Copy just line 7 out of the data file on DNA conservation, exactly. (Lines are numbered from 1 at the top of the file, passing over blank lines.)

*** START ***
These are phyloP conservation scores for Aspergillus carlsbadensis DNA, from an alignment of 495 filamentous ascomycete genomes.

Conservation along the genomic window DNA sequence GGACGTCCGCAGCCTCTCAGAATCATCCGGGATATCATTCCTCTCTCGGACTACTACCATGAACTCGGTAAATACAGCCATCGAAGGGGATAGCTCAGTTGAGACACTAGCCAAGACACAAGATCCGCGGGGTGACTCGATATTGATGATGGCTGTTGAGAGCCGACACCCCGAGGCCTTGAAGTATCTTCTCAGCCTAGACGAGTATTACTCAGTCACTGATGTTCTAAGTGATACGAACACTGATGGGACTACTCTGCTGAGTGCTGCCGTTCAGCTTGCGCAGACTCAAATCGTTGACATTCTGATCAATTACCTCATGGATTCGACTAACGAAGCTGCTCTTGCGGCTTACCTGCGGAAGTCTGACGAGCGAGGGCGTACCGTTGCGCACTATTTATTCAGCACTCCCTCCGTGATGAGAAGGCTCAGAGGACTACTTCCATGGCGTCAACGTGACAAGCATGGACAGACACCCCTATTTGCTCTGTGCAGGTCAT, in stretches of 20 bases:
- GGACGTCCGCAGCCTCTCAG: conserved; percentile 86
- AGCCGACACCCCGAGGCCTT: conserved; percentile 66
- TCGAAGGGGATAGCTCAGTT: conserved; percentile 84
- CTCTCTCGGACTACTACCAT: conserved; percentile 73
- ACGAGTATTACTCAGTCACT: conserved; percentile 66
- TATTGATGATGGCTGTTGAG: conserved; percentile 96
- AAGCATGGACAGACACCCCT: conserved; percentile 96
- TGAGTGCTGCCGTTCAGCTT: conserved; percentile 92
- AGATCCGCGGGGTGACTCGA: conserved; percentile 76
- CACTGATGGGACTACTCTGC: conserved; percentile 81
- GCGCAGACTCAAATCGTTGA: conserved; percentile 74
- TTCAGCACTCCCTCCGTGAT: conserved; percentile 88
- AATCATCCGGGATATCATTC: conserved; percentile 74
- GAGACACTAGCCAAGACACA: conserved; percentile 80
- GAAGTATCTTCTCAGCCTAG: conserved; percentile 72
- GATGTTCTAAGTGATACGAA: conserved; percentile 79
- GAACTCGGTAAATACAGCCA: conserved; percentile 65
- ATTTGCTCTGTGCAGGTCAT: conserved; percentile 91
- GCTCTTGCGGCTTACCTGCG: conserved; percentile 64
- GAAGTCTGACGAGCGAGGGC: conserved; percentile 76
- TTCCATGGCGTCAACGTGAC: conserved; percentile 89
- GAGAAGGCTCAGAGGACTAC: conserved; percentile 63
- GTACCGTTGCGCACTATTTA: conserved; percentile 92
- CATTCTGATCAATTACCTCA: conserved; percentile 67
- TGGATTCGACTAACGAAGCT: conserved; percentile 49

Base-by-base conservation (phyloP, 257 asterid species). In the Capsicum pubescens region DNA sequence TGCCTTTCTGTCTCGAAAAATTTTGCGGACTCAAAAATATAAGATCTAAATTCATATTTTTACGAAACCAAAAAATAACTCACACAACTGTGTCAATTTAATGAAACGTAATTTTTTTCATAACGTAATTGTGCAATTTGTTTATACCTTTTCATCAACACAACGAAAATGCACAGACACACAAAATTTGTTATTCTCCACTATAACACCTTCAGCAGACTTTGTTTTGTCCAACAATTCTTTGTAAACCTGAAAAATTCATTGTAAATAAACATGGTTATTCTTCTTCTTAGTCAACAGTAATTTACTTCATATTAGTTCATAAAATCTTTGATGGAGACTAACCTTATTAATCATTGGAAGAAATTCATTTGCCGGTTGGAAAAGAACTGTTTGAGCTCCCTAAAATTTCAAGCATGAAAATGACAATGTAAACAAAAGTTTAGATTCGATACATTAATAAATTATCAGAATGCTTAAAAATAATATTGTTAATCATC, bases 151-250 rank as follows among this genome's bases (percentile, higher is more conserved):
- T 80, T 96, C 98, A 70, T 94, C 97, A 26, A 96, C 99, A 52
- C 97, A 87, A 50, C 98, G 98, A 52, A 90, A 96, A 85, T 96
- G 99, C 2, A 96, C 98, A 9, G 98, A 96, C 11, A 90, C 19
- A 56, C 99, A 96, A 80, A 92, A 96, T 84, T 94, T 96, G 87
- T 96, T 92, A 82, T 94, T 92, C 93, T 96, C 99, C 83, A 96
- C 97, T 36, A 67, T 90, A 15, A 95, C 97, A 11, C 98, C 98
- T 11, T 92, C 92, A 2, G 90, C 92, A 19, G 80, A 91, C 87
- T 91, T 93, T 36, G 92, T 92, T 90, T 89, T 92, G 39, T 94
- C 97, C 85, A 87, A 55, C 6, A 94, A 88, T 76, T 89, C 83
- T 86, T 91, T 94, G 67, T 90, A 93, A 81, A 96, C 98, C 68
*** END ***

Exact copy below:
- ACGAGTATTACTCAGTCACT: conserved; percentile 66